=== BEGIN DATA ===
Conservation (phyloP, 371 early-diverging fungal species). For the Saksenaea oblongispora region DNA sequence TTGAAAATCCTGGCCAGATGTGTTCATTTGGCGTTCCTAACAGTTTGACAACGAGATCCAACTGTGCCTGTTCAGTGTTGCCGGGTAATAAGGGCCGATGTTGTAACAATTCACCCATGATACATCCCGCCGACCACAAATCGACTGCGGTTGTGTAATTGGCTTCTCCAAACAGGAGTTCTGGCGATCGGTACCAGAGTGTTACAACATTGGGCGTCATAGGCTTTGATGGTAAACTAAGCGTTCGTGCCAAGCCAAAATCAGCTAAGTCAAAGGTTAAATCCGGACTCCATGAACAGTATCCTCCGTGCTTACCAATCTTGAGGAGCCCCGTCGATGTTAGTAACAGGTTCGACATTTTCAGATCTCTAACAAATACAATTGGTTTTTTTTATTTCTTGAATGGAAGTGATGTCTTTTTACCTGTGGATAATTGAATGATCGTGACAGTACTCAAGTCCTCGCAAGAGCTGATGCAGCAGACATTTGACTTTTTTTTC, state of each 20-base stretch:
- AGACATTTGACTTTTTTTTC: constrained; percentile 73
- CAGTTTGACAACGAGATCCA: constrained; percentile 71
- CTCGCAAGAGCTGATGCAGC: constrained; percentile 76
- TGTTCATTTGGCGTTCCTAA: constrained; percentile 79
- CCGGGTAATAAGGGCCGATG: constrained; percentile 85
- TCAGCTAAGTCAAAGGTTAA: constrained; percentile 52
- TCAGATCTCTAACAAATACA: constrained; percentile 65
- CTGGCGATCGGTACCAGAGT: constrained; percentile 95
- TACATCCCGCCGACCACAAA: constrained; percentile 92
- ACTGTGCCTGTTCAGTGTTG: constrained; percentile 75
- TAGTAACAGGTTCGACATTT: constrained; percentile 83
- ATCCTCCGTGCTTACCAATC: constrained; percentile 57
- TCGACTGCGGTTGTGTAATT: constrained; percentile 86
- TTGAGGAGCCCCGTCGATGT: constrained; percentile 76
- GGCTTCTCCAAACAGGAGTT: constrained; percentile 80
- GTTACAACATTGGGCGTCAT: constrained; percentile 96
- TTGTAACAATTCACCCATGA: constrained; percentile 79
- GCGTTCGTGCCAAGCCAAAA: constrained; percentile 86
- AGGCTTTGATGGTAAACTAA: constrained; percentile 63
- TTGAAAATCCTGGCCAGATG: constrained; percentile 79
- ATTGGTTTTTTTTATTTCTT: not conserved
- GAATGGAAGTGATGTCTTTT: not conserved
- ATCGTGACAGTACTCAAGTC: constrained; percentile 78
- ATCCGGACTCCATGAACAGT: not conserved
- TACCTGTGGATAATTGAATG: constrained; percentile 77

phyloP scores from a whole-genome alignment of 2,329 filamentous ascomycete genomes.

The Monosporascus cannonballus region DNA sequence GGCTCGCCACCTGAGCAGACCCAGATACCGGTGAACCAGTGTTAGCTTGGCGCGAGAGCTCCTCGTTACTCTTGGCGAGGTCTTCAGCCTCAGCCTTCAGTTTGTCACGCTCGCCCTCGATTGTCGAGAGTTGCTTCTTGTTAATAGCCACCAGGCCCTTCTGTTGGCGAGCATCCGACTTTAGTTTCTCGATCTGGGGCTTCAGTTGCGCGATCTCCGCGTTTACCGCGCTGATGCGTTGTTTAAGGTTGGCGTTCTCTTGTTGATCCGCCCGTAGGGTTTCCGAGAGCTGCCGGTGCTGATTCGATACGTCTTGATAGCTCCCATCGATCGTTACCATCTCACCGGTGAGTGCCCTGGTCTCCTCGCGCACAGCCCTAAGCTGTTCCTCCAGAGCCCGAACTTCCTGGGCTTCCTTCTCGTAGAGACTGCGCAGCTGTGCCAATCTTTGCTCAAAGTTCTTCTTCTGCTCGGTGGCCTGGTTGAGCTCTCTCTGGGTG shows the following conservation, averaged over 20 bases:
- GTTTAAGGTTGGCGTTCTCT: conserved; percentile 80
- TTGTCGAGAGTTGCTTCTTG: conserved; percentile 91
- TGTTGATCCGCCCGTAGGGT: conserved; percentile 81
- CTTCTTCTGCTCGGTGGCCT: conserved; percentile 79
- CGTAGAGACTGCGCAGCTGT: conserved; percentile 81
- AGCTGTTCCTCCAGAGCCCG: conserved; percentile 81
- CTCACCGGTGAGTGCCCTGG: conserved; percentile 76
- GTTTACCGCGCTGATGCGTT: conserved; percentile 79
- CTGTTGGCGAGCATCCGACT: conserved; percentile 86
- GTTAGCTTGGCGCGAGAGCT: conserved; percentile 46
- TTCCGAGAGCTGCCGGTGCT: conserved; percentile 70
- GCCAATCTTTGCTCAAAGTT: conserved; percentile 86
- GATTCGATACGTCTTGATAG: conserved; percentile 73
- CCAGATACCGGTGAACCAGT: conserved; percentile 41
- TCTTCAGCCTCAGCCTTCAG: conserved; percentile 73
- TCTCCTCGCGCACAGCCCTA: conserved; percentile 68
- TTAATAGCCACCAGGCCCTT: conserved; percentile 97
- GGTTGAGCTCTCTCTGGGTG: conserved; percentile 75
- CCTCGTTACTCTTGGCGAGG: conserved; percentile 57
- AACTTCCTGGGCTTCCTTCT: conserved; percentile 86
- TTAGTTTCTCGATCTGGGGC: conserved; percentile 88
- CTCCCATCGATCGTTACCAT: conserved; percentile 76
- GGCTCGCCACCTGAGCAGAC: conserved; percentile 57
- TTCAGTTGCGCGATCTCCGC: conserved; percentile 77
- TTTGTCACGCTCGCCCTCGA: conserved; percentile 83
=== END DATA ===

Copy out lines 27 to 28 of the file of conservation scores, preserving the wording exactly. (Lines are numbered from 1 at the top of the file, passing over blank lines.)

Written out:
phyloP scores from a whole-genome alignment of 2,329 filamentous ascomycete genomes.

The Monosporascus cannonballus region DNA sequence GGCTCGCCACCTGAGCAGACCCAGATACCGGTGAACCAGTGTTAGCTTGGCGCGAGAGCTCCTCGTTACTCTTGGCGAGGTCTTCAGCCTCAGCCTTCAGTTTGTCACGCTCGCCCTCGATTGTCGAGAGTTGCTTCTTGTTAATAGCCACCAGGCCCTTCTGTTGGCGAGCATCCGACTTTAGTTTCTCGATCTGGGGCTTCAGTTGCGCGATCTCCGCGTTTACCGCGCTGATGCGTTGTTTAAGGTTGGCGTTCTCTTGTTGATCCGCCCGTAGGGTTTCCGAGAGCTGCCGGTGCTGATTCGATACGTCTTGATAGCTCCCATCGATCGTTACCATCTCACCGGTGAGTGCCCTGGTCTCCTCGCGCACAGCCCTAAGCTGTTCCTCCAGAGCCCGAACTTCCTGGGCTTCCTTCTCGTAGAGACTGCGCAGCTGTGCCAATCTTTGCTCAAAGTTCTTCTTCTGCTCGGTGGCCTGGTTGAGCTCTCTCTGGGTG shows the following conservation, averaged over 20 bases: